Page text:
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Biodiversity on the front lines of global crises

Our planet is facing an environmental crisis, and biodiversity is on the front lines. As the theme for World Environment Day 2020, the importance of maintaining the Earth’s biodiversity will be in the spotlight in the lead up to the Sustainability Research and Innovation Congress 2021 (SRI2021) in Brisbane, Australia next year.

To achieve the United Nations’ Sustainable Development Goals, we must address the “current negative trends in biodiversity and ecosystems,” says the Food and Agriculture Organization of the United Nations (FAO) in their State of the World’s Forests 2020 publication. FAO calls for “transformational change” in the way we manage our environment and biodiversity. This transformational change needs collective action on innovative thought, technology, and policy. At SRI2021, biodiversity is a critical topic with half a dozen sessions featuring it as a key theme and many more highlighting the importance of its preservation.

The emergence of the novel coronavirus SARSCoV2 highlights animal-to-human infectious diseases which are associated with biodiversity loss. Experts agree that the number of zoonotic diseases is on the rise, say researchers at the Center for International Forest Research (CIFOR). With our continued rates of deforestation and biodiversity loss, wild animals have no choice but to forage closer to communities.

Despite our vast technological advances, humanity is dependent on diverse and healthy ecosystems for our survival. “Nearly everything we eat and drink, and many resources we depend on in our daily life are a product of ecosystems and the life forms that inhabit them,” says Dr Cornelia Krug from the University of Zurich and a member of the Future Earth community. According to recent research, at least 70% of drugs produced in the United States in the last 25 years are either natural plant products or derived from plants. What’s more, these biodiverse ecosystems contribute to the resilience and potential of socio-ecological systems to adapt to global changes, says Dr Krug. Recent research published in Nature from the Future Earth Network, has revealed that marine ecosystems with high biodiversity can mitigate the impact of ocean acidification.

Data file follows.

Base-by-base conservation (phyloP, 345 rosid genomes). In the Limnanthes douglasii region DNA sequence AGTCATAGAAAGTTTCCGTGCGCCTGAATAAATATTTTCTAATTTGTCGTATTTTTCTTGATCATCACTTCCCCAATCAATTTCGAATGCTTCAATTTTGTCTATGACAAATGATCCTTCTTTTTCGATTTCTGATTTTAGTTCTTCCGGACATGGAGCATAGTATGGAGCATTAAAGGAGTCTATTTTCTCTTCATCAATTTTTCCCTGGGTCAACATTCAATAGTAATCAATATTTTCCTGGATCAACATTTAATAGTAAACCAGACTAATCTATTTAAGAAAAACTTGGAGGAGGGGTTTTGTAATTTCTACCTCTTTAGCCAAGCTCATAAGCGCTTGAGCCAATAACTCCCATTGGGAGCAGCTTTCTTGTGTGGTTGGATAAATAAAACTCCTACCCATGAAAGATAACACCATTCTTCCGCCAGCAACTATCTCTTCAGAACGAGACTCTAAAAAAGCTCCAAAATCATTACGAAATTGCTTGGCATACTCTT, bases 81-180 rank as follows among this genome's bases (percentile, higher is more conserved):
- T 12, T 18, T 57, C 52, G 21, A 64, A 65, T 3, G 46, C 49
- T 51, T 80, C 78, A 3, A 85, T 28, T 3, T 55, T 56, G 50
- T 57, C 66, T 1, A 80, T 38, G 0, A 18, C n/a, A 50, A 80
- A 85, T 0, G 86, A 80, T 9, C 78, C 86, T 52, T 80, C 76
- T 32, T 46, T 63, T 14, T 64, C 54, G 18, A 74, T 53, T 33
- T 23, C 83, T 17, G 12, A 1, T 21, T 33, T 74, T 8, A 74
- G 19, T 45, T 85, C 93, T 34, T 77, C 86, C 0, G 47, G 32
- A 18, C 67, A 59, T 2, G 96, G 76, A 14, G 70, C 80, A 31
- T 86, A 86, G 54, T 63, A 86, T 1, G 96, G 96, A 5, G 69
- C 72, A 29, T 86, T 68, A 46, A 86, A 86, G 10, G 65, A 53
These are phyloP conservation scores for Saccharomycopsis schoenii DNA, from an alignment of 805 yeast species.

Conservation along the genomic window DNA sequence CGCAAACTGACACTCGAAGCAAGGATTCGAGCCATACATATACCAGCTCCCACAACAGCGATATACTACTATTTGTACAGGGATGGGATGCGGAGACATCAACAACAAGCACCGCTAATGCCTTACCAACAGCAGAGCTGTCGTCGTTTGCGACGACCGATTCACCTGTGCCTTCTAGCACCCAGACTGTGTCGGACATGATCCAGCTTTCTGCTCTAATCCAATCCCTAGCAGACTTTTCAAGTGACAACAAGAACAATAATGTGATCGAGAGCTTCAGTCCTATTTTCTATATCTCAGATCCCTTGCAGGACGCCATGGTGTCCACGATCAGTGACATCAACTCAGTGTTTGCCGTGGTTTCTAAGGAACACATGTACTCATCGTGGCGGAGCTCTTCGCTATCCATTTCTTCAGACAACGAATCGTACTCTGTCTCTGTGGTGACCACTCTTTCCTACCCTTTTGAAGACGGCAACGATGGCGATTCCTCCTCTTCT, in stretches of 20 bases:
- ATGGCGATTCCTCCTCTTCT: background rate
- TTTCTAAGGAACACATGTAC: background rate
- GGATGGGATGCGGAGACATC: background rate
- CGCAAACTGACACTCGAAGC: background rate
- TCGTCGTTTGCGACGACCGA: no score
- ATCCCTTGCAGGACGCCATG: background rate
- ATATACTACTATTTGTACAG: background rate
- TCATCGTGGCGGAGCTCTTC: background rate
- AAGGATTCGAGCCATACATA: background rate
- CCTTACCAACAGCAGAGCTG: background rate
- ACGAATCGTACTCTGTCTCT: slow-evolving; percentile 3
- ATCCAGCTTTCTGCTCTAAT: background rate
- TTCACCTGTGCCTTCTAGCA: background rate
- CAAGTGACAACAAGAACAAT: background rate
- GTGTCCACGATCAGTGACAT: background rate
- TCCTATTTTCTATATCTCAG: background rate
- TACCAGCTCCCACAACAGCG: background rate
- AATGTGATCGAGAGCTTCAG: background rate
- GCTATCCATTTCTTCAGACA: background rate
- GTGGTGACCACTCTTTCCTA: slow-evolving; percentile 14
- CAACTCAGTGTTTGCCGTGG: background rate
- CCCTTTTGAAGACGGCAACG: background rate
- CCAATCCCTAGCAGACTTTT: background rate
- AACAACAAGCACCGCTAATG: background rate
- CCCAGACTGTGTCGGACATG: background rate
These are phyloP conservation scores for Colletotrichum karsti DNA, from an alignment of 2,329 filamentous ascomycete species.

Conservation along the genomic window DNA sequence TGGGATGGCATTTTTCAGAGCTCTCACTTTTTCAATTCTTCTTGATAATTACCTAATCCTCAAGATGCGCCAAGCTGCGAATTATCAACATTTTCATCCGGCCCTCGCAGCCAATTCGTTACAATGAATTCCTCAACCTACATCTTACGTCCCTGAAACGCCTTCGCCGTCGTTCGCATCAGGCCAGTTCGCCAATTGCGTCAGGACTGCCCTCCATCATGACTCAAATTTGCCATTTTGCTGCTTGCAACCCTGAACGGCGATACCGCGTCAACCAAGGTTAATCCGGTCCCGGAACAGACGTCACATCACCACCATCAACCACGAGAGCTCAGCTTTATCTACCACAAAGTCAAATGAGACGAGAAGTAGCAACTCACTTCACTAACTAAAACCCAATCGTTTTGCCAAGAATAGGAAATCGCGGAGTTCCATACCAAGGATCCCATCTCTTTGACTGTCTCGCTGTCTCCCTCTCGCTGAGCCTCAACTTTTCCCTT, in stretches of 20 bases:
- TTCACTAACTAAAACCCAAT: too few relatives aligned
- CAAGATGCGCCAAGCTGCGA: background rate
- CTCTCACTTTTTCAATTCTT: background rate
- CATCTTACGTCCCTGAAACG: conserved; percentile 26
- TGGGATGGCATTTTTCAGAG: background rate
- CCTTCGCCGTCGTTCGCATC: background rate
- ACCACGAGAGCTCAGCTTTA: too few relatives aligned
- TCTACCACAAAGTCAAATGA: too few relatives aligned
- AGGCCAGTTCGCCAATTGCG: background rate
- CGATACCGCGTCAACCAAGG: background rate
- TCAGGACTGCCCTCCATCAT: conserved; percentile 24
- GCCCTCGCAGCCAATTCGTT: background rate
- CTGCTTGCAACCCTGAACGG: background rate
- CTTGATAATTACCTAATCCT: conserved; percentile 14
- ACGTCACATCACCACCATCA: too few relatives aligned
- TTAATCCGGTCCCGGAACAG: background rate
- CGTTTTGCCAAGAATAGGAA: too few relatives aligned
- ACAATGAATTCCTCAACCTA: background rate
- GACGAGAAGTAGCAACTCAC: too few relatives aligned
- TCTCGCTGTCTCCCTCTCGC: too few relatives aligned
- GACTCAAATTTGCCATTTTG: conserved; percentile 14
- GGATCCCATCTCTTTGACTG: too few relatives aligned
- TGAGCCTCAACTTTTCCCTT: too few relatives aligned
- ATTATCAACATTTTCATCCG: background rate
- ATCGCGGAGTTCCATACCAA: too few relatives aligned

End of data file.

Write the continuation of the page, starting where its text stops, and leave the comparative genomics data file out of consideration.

However, the “instruments for conservation are frequently seen as counter-productive for human life and prosperity,” reflects Dr Alison Specht from the University of Queensland’s School of Earth and Environmental Sciences. The way we move towards conserving biodiversity must be effective but should also minimize the impact on prosperity and aim to inspire behavior change within our communities. Without societal acceptance, sustained action to preserve biodiversity will be threatened. In addition, the Global North must support Global South nations to make sustainable, long-lasting changes to their industry, agriculture, and business; along with learning from effective approaches from the Global South. 

So, what are we doing to protect the Earth’s biodiversity and the environment? Quite a lot, actually. Particularly when it comes to grass-roots and local movements but also more global initiatives, for example, developing sustainable food systems for our future, investigating the benefits of land sharing vs land sparing in farming and restoring damaged ecosystems. We have even taken to space to help preserve our biodiversity. Over recent years, says Dr Krug, “the European Space Agency has not only developed new technologies and methodologies to monitor biodiversity from space, it has also been providing researchers with data on climate and other earth surface changes, allowing them to better understand the drivers of biodiversity and ecosystem changes.” Still, we can go further. The creation and protection of the earth’s terrestrial and aquatic ecosystems, through the establishment of parks and reserves, can further boost protections for biodiversity. 

One way for us to reduce our footprint on the planet is to shift away from a linear to a circular economy, one where the resources we take from the environment remain in use for longer and at the end of their life repurposed. A circular economy will have a significant impact on reducing waste and emissions, and it will relieve pressure on our natural resources. While a lot is happening for environmental protection, it is not enough to stop significant biodiversity loss, and we may still struggle to keep warming below 1.5c now that industry and ground transport is kicking back into gear. However, if our ecosystems are strong and healthy, the environment and our societies will be more resilient to global changes.

Innovations, shifts in behaviour and changes in policy, like those mentioned above, coupled with an “understanding how human societies value nature, knowing the resilience value of biodiversity will help in developing effective management and governance approaches for the conservation and sustainable use of ecosystems,” says Dr Krug.

Additionally, “it is clear that to achieve the AICHI and other biodiversity conservation goals, community ownership is fundamental, but how can this be achieved? Galvanizing commitment and effort immediately after an extreme event, for example, is relatively easy, but sustaining action over the long term is much harder,” says Dr Specht.

“We argue that it is imperative to integrate the social and economic well-being of the human community into conservation action at all scales – locally, nationally and internationally – and will explore various ways of doing this in our session at SRI2021,” she adds.

This World Environment Day, join us in calling for immediate and sustained action for the conservation of biodiversity. Not just for the sake of our environment, but because our lives depend on it.